Elton John has been on a farewell tour for about five years. Three nights ago (Nov. 20), he performed his last concert in the United States, which was in Los Angeles. The concert was streamed on Disney, and we watched it the next night. Michelle and I saw the show when it came to Albany a few years ago. Prior to seeing the show, I had generally good feelings about Elton John but didn’t necessarily think of myself as a fan. He came to an arena that was literally connected to the place I worked at the time (a series of tunnels and covered walkways connect the State Capitol to what was, at the time, called the Times Union Center, among other buildings). I remember calling Michelle and asking if she wanted to see Elton John if I could get tickets. Both of our attitude was, that, sure, we’d see him, but we made virtually no advanced preparations. Instead, I gambled that I could get cheap tickets using Stub Hub at the last minute. The gamble paid off— not only did we get dramatically reduced-priced tickets at about the moment the concert started, but they were for seats that were actually in the front row. They turned out to be the best seats we ever had for a concert.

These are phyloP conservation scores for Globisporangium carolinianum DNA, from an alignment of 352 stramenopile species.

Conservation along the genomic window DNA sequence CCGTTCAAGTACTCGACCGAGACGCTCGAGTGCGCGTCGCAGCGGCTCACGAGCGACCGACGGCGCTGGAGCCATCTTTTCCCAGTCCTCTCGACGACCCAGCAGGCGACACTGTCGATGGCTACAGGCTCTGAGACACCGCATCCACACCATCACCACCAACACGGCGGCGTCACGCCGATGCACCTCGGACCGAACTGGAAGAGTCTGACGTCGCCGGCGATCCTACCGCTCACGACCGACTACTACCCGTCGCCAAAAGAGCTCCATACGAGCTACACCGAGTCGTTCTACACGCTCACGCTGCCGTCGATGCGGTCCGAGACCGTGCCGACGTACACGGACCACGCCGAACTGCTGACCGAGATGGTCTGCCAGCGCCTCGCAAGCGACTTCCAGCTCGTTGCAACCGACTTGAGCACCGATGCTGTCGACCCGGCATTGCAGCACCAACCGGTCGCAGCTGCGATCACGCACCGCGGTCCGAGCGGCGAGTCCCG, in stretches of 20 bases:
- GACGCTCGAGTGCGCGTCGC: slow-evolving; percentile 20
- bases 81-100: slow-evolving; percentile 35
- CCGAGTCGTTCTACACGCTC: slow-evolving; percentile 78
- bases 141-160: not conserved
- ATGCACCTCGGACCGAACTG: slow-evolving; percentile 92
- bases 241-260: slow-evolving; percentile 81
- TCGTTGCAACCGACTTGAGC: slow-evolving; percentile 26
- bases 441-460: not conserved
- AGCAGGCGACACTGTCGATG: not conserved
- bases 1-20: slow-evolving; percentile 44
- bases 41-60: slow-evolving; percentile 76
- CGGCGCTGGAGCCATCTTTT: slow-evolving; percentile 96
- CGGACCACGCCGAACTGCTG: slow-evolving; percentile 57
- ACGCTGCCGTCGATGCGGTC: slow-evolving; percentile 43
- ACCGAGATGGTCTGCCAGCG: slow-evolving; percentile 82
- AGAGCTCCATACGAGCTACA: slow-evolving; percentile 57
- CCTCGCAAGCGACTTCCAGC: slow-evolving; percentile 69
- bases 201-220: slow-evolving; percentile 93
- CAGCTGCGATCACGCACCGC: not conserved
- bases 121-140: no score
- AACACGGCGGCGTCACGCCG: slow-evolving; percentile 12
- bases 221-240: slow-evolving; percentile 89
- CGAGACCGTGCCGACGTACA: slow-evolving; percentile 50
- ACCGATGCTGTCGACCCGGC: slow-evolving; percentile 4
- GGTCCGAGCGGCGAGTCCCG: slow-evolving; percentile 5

The concert was great. I went in as a casual fan but my appreciation for Elton John and his music shot up after that. The recent televised concert was a good reminder of the experience.
I have written before about the tenuous relationship between Elton John and David Bowie. In life, they had taken public shots at each other, and to my knowledge they never worked together. Bowie, who covered everyone from John Lennon to Bruce Springsteen, never covered Elton John. At least three of Elton John’s songs— “Rocket Man,” “The Bitch is Back” and “Bennie and the Jets” were derivative of Bowie songs (the latter, Bernie Taupin admitted, was more or less inspired by Bowie in the first place). For this reason, for a long time, I thought of Elton John as kind of a family-friendly Bowie knockoff.
That is, of course, both unfair and untrue. Elton’s scope and output stands on its own. Commercially, Elton John was even more successful than Bowie, and his cultural impact has been, at least comparable.
So, I’m kind of sad that I don’t have a video of one of them performing the other’s song, or better yet, the two of them performing together. That said, here is a clip of Elton performing a piano tribute to Bowie at a concert shortly after Bowie’s death. I have read elsewhere that this is an instrumental version of “Space Oddity,” and that Elton used it as an introduction to “Rocket Man.” I don’t hear “Space Oddity” here, and the clip ends before whatever comes next. Maybe you can hear “Space Oddity” or maybe what I read was describing something else. I kind of like to think that Elton John created this piece of music exclusively as a tribute to Bowie. In any case, it is well done.
Elton John is the same age as Bowie. I finally saw him live at a point in time after Bowie had already died. If this past concert of Elton’s last in the U.S., I’m glad I caught him before he wrapped it up.